By Kristy Best
All smiles. That’s me. As a TV show host, I knew how to be excited about anything. Give me one hundred kids in a row telling me the same story and I will make each kid feel like it was my first time hearing it. See, I care a lot about making people feel heard, especially children and I now realise, for the longest time, the one person that wasn’t being heard, was me.
I survived my most damaging relationship with a narcissist 9 years ago. After only 6 months together, I became so highly anxious that I would double over in pain whenever I ate. He kept a tight leash on me. He expected me to text my whereabouts at all times, he monitored who I socialised with and he would blow up if I interacted with other men. He challenged all my creative choices and questioned my intelligence, daily. At the same time, he would openly flirt with women online and monopolise our conversations with women he had been with. He wanted me to feel worthless, and he succeeded.
I wanted to leave and nearly did when he seemed to shift gears overnight. It’s almost like he sensed my exit. I don’t think I really expected his new, reasonable persona to last, so when he slipped back into his old ways, I had to make a move. Luckily, someone older and much wiser came to my rescue. This person recognised that I was in an abusive relationship, and they not only got me out but they connected me with a good therapist. This was the turning point for me and the moment I promised myself that I would do whatever it took to avoid making the same mistake again.
I’d love to say after therapy I instantly became immune to narcissists, but I can’t. I met many more, some, I didn’t even register as narcissists because they were the covert kind. I knew I had a long road of learning ahead of me and I wanted to work both on myself and my understanding of narcissistic personality disorder (NPD), so I continued to arm myself with knowledge.
I became so informed (obsessed) with NPD, that I was excited to share all I had learnt with anyone that would listen. I was doing this so often that my friends began connecting me with friends of theirs who were in toxic situations. In connecting with others who had similar experiences, it was becoming obvious that there wasn’t enough awareness about narcissistic abuse and people simply didn’t know what it was that had happened to them, they simply felt hurt, alienated and humiliated.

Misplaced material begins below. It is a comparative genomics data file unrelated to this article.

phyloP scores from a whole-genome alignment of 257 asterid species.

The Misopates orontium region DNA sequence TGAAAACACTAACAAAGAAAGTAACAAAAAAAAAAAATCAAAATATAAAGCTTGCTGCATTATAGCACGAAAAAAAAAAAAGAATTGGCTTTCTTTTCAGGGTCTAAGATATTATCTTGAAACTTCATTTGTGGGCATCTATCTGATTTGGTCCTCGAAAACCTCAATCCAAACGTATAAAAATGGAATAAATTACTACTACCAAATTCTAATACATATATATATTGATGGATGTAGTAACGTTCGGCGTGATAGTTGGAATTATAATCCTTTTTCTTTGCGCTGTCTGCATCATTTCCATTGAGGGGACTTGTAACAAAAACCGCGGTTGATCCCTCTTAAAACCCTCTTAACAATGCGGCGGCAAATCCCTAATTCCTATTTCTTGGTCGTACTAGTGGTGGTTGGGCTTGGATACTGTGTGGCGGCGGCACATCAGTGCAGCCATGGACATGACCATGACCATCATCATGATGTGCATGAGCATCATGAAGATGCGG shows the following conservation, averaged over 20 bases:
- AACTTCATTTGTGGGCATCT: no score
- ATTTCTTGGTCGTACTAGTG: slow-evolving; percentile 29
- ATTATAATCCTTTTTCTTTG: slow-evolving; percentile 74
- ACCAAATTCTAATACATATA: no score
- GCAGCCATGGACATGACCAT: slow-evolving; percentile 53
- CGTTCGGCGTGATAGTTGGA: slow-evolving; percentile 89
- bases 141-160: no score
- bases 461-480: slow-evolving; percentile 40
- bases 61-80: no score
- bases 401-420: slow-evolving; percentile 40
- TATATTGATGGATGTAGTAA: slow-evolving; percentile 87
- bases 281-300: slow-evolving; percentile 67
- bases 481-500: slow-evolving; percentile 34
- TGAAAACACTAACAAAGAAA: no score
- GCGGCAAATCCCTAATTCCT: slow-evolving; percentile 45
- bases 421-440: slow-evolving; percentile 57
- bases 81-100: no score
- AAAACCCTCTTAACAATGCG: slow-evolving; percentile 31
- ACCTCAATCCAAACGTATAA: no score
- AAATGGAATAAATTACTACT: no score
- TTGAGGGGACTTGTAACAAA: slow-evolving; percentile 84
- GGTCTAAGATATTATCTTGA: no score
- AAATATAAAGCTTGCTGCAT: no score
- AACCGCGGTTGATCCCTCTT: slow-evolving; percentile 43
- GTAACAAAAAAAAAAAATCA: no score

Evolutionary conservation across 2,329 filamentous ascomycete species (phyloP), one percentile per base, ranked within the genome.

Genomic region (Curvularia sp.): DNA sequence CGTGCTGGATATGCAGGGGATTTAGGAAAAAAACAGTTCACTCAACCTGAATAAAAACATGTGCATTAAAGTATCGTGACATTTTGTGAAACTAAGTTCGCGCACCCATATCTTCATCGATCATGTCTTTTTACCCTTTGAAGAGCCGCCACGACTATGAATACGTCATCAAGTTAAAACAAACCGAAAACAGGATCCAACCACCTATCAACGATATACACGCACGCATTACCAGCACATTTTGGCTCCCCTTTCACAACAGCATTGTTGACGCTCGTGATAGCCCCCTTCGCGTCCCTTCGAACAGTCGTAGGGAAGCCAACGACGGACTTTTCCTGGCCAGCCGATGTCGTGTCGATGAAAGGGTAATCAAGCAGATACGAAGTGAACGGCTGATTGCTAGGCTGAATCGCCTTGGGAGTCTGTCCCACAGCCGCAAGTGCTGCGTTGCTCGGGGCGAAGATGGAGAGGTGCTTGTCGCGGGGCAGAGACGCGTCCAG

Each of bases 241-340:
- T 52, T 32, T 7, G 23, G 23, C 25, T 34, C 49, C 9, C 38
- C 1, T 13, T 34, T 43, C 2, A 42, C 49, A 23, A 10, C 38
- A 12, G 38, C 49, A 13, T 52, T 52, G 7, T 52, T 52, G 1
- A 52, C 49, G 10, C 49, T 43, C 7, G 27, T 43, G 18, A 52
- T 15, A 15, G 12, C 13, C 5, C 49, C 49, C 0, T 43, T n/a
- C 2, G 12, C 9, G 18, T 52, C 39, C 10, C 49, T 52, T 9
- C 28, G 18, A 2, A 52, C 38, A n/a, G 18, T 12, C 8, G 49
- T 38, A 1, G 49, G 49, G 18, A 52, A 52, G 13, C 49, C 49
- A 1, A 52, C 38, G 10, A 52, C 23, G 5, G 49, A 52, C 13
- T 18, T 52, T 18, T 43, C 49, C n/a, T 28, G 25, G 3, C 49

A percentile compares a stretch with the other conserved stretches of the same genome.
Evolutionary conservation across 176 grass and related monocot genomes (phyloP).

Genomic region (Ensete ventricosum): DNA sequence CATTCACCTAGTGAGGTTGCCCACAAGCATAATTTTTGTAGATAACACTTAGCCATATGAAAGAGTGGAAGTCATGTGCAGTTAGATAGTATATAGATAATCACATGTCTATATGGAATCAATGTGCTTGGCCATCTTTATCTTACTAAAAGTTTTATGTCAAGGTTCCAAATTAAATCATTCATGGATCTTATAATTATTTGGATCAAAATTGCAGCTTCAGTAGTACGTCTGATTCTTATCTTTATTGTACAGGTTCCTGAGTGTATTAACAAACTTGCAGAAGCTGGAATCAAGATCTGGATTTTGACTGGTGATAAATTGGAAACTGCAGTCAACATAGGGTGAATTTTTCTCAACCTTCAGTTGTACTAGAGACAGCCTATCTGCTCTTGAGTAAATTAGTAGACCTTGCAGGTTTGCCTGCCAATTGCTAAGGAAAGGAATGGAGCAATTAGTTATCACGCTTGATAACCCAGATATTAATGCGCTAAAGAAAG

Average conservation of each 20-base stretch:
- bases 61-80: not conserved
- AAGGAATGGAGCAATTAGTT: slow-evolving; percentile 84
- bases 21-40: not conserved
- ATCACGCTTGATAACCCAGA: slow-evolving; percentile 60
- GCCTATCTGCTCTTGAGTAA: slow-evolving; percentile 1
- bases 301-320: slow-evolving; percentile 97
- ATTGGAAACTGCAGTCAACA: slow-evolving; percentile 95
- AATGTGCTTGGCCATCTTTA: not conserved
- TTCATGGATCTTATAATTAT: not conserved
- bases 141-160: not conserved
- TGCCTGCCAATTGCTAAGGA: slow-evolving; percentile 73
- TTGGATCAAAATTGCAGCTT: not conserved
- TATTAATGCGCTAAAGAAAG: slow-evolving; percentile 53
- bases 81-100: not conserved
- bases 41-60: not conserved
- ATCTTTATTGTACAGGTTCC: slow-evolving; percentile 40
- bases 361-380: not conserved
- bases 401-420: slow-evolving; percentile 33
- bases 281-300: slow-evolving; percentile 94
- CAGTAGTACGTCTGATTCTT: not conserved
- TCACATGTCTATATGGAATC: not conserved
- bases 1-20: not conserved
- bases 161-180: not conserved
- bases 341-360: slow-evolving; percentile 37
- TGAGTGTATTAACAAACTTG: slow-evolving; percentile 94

My research didn’t end with narcissism. I wanted to understand those attracted to them too; which led me to studying the personality traits of other cluster B disorders, as well as how environmental factors, parenting techniques, attachment and trauma can impact this. I guess you could say, all in all, my research was cathartic. Knowledge is power, right? And the more I knew, the more protected I was.
I had never thought of writing something about my experiences. It wasn’t like I didn’t have countless stories to share, after all, I had dated a number of narcissists, it just simply had never occurred to me. Until I met “the one”. For the first time, I was in a beautiful relationship with a secure attachment (psych speak for no baggage) and all the work, the growth and the recovery felt like it had finally amounted to something.
Now that I finally knew what it was like to feel safe, loved and accepted, I wanted others to feel the exact same way. Especially those that had walked in my same shoes. So, when it was suggested by a producer in the UK that I pen a web series about narcissists (after I monopolised a 4-hour long coffee with my knowledge on NPD), I was ready. I finally had enough distance to delve into all the muck to create something that was informative, based on fact, true to my experiences, wickedly funny and above all else – helpful!